Ashley: It’s also very dry, significantly drier and higher in tannins than the cab 169. It dried my tongue out on the first sip and kind of made my throat feel dry too.

Christina: Perfect! Now you know the difference between medium/balanced tannins and high tannin wines.

Ashley: I do pick up on a black pepper, and get some licorice, some bitter blackberry as well. But the dirt taste is what my mouth captures first and sticks throughout the whole experience.

Christina: Okay good observations and descriptors!

Ashley: I wasn’t a fan of this one because the dirt taste was all I could focus on.

Christina: Good! You know now that you don’t like high tannin earthy wines.

Reflection

The Cab 169 from Suisun Valley, CA definitely left an impression on me and I am going to explore with other wines from the similar region and see what else I can take a liking to! Overall this was a fun experience and I look forward to experimenting and broadening my wine horizons. A big thanks to Christina for being an awesome teacher, it’s looking like I’ll be a pro at tasting and winemaking in no time!

If you are interested in wine tasting and help with developing your palate, do not hesitate to reach out to us at Sales@JuiceGrape.com, or by calling us at 877-812-1137. At Musto Wine Grape we are always searching for ways connect with you and help you along in your winemaking and wine loving journey.  We offer a wide variety of products, services and classes to help you create a wine you love and assist you in being able to experience the way wine was created to be experienced!

For updates on harvests, educational tutorials and more, follow us on Instagram and Facebook.

Milk Loaf Recipe Using 71B Yeast

milk loaf recipe yeast 71B scott labratories

 

Have you run out of ideas for what to keep yourself busy with during quarantine? We’ve decided to experiment and the results were delicious. Using 71B yeast and Scott Lab’s recipe for milk loaf, we put our baking skills to the test and had a whole bunch of fun doing it!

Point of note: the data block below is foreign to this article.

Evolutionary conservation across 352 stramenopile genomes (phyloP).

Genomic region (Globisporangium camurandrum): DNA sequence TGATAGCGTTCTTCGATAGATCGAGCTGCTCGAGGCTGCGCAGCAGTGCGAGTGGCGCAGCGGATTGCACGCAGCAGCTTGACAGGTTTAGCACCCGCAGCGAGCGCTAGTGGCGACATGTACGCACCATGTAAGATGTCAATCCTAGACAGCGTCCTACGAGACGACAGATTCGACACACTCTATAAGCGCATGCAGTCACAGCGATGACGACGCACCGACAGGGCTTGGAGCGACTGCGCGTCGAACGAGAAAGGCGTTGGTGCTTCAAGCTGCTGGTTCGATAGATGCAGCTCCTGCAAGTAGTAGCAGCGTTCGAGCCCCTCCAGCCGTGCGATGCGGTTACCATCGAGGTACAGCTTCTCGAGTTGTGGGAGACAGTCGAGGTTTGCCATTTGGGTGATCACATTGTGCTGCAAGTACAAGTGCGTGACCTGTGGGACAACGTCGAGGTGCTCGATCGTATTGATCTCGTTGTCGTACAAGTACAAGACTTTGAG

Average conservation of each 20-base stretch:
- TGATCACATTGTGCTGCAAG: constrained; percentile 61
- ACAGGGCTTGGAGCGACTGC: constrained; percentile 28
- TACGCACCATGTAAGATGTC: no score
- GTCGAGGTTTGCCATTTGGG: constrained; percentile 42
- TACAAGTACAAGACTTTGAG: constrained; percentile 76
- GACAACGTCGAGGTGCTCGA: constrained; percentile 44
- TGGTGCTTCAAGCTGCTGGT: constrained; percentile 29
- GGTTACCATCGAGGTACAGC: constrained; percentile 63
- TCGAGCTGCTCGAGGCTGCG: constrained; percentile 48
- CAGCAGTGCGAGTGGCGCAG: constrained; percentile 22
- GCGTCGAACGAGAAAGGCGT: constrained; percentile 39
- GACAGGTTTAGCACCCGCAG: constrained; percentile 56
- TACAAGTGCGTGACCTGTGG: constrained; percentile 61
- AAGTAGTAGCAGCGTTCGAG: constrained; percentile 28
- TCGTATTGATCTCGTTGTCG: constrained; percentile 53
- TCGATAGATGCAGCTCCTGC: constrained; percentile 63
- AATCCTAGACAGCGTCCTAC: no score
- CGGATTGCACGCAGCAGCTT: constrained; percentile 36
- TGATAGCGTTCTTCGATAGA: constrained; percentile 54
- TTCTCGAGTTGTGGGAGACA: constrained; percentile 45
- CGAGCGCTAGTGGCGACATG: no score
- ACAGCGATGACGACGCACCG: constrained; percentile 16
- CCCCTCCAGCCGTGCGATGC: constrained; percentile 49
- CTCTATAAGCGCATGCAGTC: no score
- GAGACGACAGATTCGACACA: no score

Prep time runs just about two and a half hours, and bake time is about 25 minutes so this will surely keep you busy!

Here’s what you’ll need (for a yield of 2 loaves. If you’d like more increase ingredients as needed):

  • 4 cups of bread flour
  • 2 teaspoons of salt
  • 1 tablespoon of sugar
  • 2 sachets (9 grams) of Lalvin 71B Yeast (Don’t have this on hand? No worries! We have it in stock. Give us a call/visit and we’ll get you what you need!)
  • 2 tablespoons of butter
  • 1 cup warm whole milk
  • 1 cup tap water

Here’s what you’ve got to do:

  • Mix all dry ingredients together in a bowl. Then, add butter, milk and water. Mix everything together with a spatula.
  • Once the wet ingredients have been absorbed, remove dough from bowl and transfer to a counter or workspace.
  • Extensively knead the dough by stretching and folding it repeatedly. Once the dough is smooth and slightly shiny, divide it into two pieces. Cover each with plastic and let rise for 40 minutes.
  • Flatten each piece of dough and roll into the shape of a football. Let the dough rise again for another 40 minutes.
  • Place the dough into a bread pan (about 6”-7” long, 3.5” deep) and cover with plastic and allow to rise for another 60 minutes.
  • Bake in a pre-heated oven at 420 degrees F for approximately 25 minutes.
  • Let cool and enjoy!

Show us your finished loaves on Instagram and Facebook by commenting or tagging us @mustowinegrapeco and using the hashtag #mustocrushcrew

Notes from our Winemaker Frank Renaldi about the Chilean Sauvignon Blanc: Primary Fermentation

Notes from our Winemaker Frank Renaldi about the Chilean Sauvignon Blanc:

Primary Fermentation

“Wine fermenting for 7 days slow and steady. Down to 4 brix. Nice nose and color as we wind down. Wine did get near 65F. I wet a bed sheet twice a day with cold water and wrapped around stainless tank. This helped keep the temp at 60F – nice and cool for a white wine.  Too hot and you will blow off the nose.”

Don’t forget to sign up for the Spring Bootcamp with winemaker Frank Renadli! Learn how to make great wine at home in just 5 weeks!

sauvignon blanc_chile_musto wine grape_winemaker_winemaking

Notes from our Winemaker Frank Renaldi about the Chilean Sauvignon Blanc

Notes from our Winemaker Frank Renaldi about the Chilean Sauvignon Blanc

“Good day, Grapes looked really good. No mold, clean, juicy. Let set with enzyme for 5 hours. Good press. Tomorrow will measure, adjust and add goodies and pitch yeast.” – We are sold out of the white grapes but still have some reds grapes and white & red juices available Give us a call at the office to secure your order!

Don’t forget to sign up for the Spring Bootcamp with winemaker Frank Renadli! Learn how to make great wine at home in just 5 weeks!

chilean grapes_home winemaking sb_fr2